Inside Durag Fest: The Festival We Never Knew We Needed
PUBLISHED: May 9, 2019 4:25 PM
Durags have been culturally relevant for as long as I can remember. You can choose to rock one with the cape out or for a more polished appeal, you can opt for the no cape durag. Either way, Black people have been rocking the hair accessory for years to ensure that their waves stay on swim and their edges stay laid.
In 2018, three creatives in Charlotte, North Carolina teamed up to put together a festival to celebrate all that is durag culture and then some.
Lica Mishelle, Dammit Wesley, and DJ Fannie Mae are the faces behind this one-of-a-kind event. As an art curator, Wesley wanted to put together an exhibition for Juneteenth and highlight durags in the process. He reached out to Lica Mishelle, after seeing a creative project she did go viral, in hopes that they could bring their creative minds together.
They came together, with DJ Fannie Mae overseeing all things music, to create Durag Fest. We had a chance to speak to them about what’s in store for this year’s event and their vision for Durag Fest in the years to come.
TN: How was Durag Fest born?
Lica: Durag Fest was born out of a necessity to own our narrative in a way that uplifts the community economically, and honestly Black Twitter. #DuragHistoryWeek was one of the few memes on Twitter that couldn’t be appropriated for other cultures to use. It was just so black. Plus, wave culture was on the rise with college durag days and the like. There was already a durag culture on the internet. We just applied it to create an experience.
TN: What is the vision for this event?
Lica: We envision it as the rebranding of Juneteenth. Not to diminish the holiday or its historical significance, but to build upon it. Every successful American Holiday has three things: a visual identifier, traditions/activities, and businesses built around the holiday. We want Juneteenth to benefit from the same capitalism that other holidays benefit from. We want black bars and restaurants to see an increase in white patrons. We want to see African & African-American apparel being bought in higher numbers for Juneteenth events, not just Durag Fest. Durag Festival is a vehicle for change. To integrating a stimulated economy into a holiday that needs the attention it deserves.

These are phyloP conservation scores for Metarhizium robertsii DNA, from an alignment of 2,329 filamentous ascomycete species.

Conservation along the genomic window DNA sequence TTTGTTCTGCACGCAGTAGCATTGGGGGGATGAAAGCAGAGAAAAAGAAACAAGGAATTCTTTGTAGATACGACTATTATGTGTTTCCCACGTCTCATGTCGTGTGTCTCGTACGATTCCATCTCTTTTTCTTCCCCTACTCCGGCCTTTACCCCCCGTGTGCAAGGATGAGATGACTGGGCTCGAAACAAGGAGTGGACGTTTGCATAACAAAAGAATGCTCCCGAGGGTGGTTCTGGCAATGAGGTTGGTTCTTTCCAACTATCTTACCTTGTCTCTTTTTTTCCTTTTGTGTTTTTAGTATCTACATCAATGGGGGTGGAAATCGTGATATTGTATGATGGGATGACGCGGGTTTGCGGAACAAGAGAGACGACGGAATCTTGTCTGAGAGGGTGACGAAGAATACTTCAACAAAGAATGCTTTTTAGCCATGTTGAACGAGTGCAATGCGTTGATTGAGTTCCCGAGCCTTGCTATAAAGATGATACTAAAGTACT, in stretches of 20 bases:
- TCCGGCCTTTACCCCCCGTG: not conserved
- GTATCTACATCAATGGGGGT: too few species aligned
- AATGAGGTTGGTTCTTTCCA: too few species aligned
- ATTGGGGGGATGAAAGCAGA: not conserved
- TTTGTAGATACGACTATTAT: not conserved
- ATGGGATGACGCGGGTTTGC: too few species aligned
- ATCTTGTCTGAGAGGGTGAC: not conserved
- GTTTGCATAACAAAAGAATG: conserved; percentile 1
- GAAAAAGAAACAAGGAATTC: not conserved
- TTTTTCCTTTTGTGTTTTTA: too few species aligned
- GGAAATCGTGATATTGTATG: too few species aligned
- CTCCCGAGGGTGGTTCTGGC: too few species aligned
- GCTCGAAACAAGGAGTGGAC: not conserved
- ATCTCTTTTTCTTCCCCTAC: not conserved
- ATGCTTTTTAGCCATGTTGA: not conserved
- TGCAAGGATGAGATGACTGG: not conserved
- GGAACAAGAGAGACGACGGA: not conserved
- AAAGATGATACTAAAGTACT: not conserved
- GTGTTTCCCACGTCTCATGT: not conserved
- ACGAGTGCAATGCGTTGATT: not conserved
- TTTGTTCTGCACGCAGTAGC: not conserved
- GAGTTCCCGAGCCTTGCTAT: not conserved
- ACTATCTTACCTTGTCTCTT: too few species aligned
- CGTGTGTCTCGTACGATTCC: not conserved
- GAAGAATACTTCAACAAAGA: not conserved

TN: How did people react to the first installment of the event?
Lica: We’d never seen attendees so engaged in our lives. It was obvious that this was one of the few opportunities for our culture to be unapologetically Black and proud of it. We all have a background in events, nightlife or entertainment. Usually you can see people’s level of investment in their body language. Durag Fest was the opposite of what we experienced in clubs and concerts. People were 100% invested in the experience. The guests at Durag Festival were just as much a part of the art as the paintings were. We could see the time people put into their outfits, designing their Durags, doing their hair. Everyone was a walking masterpiece. When we finally wrapped at 11pm many of our guests volunteered to stay and clean up. We didn’t ask, they literally started cleaning because the sense of community and ownership was that strong. We knew at that moment we had tapped into a sincere black experience.
TN: What can we expect to see this year?
Lica: It’s not about what you’re seeing. It’s about what you’re experiencing. Durag Festival is about the creativity of the people and that’s something we don’t have control over. We are the Met Gala of Durags and we’re excited to see what surprises are in store.
TN: Where can we find out more or get tickets?